PEGylated-PLGA microparticles containing VEGF for long term drug delivery


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Abstract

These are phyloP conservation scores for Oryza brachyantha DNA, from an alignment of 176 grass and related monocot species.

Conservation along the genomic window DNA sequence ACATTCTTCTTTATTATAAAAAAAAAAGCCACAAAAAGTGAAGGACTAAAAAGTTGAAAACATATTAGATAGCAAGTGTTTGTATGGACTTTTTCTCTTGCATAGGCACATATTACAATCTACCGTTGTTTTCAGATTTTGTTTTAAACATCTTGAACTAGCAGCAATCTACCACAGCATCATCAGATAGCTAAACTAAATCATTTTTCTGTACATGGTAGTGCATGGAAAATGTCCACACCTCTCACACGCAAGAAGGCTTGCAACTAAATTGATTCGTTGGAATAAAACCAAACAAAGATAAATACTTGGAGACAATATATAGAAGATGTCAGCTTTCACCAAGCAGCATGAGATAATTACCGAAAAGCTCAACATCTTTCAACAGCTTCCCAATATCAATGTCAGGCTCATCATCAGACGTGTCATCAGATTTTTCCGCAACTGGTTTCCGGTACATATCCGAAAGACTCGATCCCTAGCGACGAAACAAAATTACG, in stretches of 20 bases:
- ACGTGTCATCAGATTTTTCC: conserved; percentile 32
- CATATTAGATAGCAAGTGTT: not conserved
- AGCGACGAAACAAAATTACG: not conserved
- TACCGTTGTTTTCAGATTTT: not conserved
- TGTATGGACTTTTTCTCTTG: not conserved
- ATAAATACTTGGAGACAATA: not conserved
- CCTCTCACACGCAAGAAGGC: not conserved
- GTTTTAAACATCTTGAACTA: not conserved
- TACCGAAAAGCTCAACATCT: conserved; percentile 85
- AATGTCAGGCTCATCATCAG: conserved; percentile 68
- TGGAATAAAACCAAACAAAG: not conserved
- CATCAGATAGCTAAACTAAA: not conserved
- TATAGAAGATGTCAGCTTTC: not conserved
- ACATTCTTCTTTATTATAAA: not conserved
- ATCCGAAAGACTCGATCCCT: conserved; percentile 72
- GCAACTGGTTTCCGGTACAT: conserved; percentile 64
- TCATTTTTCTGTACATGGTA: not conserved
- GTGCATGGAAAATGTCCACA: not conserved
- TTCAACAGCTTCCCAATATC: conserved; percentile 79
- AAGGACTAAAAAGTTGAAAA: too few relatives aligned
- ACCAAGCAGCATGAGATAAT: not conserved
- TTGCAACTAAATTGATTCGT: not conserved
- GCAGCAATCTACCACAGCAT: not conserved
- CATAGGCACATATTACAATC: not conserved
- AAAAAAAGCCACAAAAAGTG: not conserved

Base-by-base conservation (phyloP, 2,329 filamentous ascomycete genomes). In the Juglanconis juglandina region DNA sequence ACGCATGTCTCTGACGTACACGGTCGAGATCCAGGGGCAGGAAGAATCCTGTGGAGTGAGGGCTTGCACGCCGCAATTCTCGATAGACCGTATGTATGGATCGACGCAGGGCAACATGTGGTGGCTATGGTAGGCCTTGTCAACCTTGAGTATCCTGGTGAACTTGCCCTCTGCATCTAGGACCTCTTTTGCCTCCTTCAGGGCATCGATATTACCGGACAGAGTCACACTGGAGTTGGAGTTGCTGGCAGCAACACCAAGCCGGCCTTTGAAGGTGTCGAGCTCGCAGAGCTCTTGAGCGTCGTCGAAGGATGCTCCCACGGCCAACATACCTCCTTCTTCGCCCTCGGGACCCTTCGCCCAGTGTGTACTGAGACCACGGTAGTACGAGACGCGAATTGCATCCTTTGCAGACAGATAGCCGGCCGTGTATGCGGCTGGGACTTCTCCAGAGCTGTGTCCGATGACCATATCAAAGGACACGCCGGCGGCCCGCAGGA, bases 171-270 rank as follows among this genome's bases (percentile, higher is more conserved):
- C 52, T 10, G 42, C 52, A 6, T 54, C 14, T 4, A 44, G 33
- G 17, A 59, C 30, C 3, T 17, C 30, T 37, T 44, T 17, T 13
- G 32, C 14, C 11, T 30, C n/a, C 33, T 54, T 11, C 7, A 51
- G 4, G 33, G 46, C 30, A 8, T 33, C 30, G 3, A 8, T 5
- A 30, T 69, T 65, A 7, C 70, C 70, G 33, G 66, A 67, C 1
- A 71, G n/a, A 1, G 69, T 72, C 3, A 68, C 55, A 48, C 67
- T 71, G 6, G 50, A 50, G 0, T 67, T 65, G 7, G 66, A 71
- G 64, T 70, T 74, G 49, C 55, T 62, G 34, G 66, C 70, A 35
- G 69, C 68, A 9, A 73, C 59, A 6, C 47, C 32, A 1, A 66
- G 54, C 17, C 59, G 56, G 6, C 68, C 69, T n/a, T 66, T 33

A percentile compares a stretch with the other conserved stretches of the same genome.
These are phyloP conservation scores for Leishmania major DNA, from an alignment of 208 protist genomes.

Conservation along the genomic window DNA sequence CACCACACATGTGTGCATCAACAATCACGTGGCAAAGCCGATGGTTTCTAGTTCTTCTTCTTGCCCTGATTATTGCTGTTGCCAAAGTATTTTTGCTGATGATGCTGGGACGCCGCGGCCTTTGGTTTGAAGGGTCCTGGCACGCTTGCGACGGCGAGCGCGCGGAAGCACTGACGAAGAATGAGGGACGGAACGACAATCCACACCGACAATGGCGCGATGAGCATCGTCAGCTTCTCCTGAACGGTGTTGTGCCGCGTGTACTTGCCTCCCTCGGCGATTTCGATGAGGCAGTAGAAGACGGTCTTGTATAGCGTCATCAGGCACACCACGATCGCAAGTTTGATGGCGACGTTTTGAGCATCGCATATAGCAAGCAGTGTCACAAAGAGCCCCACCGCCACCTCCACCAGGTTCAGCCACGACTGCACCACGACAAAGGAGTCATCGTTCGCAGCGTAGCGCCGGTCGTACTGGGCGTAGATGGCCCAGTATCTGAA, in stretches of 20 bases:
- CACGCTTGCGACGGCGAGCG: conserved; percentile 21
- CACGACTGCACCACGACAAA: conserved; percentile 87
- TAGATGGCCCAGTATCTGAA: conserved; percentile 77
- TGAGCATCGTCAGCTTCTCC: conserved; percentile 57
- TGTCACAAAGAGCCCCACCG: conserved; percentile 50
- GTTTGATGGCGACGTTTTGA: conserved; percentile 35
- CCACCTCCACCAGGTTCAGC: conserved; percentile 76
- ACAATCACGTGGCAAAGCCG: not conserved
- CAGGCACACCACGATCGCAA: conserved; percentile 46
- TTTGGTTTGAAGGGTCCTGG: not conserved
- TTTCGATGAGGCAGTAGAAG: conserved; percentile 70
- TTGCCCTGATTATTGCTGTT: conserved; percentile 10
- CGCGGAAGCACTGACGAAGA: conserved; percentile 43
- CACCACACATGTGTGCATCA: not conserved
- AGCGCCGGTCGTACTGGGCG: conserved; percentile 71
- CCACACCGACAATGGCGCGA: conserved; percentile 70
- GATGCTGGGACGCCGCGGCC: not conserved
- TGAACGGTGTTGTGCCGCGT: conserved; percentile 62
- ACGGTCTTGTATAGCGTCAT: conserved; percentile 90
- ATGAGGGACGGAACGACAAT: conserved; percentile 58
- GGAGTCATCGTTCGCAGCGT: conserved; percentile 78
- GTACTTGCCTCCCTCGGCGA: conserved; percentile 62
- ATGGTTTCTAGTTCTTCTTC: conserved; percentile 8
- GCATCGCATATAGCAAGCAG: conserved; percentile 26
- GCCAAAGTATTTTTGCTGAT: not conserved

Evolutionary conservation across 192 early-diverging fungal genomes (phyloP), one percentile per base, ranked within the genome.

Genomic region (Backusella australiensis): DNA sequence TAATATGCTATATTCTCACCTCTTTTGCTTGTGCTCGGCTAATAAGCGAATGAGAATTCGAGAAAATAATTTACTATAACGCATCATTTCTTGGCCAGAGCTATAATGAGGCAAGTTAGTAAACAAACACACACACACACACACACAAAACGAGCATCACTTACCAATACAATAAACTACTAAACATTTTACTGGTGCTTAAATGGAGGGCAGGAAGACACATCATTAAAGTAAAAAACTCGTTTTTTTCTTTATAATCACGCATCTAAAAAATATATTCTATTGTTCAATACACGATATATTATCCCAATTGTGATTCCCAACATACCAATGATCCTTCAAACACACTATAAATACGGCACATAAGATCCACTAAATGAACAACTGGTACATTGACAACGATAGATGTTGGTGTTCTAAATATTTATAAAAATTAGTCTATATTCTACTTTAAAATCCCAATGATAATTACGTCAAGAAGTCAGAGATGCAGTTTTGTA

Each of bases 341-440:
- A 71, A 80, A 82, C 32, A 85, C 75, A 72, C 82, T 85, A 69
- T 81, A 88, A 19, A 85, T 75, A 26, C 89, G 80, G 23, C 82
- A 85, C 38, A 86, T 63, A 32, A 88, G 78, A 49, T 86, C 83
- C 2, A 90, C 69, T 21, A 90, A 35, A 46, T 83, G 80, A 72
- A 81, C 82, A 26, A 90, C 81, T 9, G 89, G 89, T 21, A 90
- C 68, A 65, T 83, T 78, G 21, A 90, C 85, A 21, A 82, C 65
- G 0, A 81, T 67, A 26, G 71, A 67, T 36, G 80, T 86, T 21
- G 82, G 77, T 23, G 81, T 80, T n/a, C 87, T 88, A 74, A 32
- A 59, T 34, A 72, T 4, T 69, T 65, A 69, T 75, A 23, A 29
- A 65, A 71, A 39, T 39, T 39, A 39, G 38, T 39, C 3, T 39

The potential of poly(lactic-co-glycolic) acid (PLGA) microparticles as carriers for vascular endothelial growth factor (VEGF) has been demonstrated in a previous study by our group, where we found improved angiogenesis and heart remodeling in a rat myocardial infarction model (Formiga et al., 2010). However, the observed accumulation of macrophages around the injection site suggested that the efficacy of treatment could be reduced due to particle phagocytosis.The aim of the present study was to decrease particle phagocytosis and consequently improve protein delivery using stealth technology. PEGylated microparticles were prepared by the double emulsion solvent evaporation method using TROMS (Total Recirculation One Machine System). Before the uptake studies in monocyte-macrophage cells lines (J774 and Raw 264.7), the characterization of the microparticles developed was carried out in terms of particle size, encapsulation efficiency, protein stability, residual poly(vinyl alcohol) (PVA) and in vitro release. Microparticles of suitable size for intramyocardial injection (5 μm) were obtained by TROMS by varying the composition of the formulation and TROMS conditions with high encapsulation efficiency (70–90%) and minimal residual PVA content (0.5%). Importantly, the bioactivity of the protein was fully preserved. Moreover, PEGylated microparticles released in phosphate buffer 50% of the entrapped protein within 4 h, reaching a plateau within the first day of the in vitro study. Finally, the use of PLGA microparticles coated with PEG resulted in significantly decreased uptake of the carriers by macrophages, compared with non PEGylated microparticles, as shown by flow cytometry and fluorescence microscopy.On the basis of these results, we concluded that PEGylated microparticles loaded with VEGF could be used for delivering growth factors in the myocardium.

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